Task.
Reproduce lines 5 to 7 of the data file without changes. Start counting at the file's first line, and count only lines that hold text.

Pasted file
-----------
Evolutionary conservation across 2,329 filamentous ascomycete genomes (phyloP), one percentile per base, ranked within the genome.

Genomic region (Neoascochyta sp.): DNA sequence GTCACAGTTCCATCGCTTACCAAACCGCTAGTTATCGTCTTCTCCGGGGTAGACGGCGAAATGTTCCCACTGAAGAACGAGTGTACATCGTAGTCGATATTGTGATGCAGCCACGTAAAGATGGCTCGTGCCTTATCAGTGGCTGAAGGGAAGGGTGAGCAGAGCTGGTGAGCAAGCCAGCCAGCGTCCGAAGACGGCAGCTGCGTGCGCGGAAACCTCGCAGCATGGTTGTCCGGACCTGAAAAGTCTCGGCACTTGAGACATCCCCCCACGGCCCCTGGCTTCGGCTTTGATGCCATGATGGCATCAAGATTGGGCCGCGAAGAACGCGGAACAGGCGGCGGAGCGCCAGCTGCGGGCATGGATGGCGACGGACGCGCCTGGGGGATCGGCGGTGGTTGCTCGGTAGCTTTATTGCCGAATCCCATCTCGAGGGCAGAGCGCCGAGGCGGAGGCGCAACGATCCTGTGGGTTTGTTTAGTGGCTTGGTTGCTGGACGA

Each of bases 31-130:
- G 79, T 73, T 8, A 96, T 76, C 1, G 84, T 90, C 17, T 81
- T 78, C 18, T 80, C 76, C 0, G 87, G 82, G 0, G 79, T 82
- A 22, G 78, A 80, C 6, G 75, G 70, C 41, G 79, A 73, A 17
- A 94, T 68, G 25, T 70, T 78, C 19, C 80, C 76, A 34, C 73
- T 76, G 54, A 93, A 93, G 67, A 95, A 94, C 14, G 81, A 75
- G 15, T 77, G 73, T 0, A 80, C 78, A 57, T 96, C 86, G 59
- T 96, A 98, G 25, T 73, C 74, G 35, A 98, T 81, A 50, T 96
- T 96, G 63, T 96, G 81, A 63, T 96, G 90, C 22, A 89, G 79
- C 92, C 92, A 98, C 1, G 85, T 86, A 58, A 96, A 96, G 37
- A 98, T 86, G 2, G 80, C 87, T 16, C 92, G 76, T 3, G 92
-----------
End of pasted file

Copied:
- T 78, C 18, T 80, C 76, C 0, G 87, G 82, G 0, G 79, T 82
- A 22, G 78, A 80, C 6, G 75, G 70, C 41, G 79, A 73, A 17
- A 94, T 68, G 25, T 70, T 78, C 19, C 80, C 76, A 34, C 73